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How GitHub Works (v2)

Zach Holman
December 12, 2012

How GitHub Works (v2)

This is the updated version of my "How GitHub Works" talk.

Read more: http://zachholman.com/posts/how-github-works/

Zach Holman

December 12, 2012
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Transcript

  1. github
    works
    how

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  2. we all work
    in the finest
    industry of
    all time

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  3. dream it
    that morning

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  4. build it
    that afternoon

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  5. that’s remarkable.

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  6. can we do better?

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  7. we’ve been on the
    same path for
    years

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  8. can we
    improve how
    product is built?

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  9. working asynchronously
    optimizing
    happiness
    for
    five years later
    github

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  10. github, inc.

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  11. ASYNCHRONOUSLY
    WORKing
    the philosophy

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  12. when github was founded they:
    worked on what they wanted
    worked where they wanted
    worked when they wanted

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  13. when github was founded they:
    were happy

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  14. why change this?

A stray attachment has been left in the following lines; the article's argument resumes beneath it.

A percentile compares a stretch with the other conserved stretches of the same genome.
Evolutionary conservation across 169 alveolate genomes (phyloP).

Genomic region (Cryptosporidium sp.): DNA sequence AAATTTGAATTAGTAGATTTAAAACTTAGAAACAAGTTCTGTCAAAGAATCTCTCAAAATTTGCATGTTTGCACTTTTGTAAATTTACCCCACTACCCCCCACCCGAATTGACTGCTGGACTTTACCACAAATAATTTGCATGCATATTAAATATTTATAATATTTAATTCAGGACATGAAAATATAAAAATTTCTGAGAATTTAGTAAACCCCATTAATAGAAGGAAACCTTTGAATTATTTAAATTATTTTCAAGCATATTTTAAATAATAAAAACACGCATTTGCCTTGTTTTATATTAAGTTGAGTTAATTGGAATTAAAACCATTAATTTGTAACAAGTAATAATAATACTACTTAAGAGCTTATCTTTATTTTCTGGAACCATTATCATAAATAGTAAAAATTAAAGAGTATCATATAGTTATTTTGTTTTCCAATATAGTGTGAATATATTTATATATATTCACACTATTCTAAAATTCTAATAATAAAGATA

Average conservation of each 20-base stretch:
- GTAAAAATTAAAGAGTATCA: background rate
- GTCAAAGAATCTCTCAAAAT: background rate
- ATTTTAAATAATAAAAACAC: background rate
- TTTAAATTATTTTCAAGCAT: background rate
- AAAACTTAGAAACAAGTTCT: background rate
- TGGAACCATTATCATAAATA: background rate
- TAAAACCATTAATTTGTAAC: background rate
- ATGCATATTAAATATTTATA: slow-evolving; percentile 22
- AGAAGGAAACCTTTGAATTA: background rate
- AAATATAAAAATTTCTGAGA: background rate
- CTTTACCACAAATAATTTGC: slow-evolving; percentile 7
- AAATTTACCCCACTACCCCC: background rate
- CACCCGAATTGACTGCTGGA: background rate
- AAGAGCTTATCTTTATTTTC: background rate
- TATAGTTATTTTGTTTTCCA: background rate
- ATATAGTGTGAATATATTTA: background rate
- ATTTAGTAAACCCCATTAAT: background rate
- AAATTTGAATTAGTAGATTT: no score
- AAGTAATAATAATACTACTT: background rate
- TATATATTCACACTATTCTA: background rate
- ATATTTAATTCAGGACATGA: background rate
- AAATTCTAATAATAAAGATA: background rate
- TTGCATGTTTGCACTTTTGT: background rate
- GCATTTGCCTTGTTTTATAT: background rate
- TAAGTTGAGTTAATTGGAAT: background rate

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  15. developer happiness
    is central to our workflow

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  16. no managers · NO DEADLINES
    NO MEETINGS · NO WORK HOURS
    this:
    reflects that workflow

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  17. in hindsight,
    we work like
    a big open source
    project

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  18. WORK LIKE
    OPEN SOURCE

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  19. the open source
    model works

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  20. distributed
    collaboration

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  21. open source
    happens everywhere
    smart people are everywhere

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  22. build a company that
    can work anywhere

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  23. tools are our office
    planning, discussing, building

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  24. all information
    should be accessible

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  25. open source
    happens at any time
    people are creative at all hours

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  26. code is a
    creative endeavor
    let your people stay fresh

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  27. night owls
    ain’t morning people

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  28. morning people
    ain’t night owls

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  29. you can’t
    enforce creativity

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  30. minimal
    process

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  31. every step you add
    increases complexity

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  32. every step you add
    increases onboarding

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  33. every step you add
    increases inefficiency

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  34. minimize human
    processes

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  35. code branching & release (WRONG)
    V2
    BRANCH
    QA
    MANAGER
    STABLE merged
    FEATURE
    BRANCH
    TUESDAY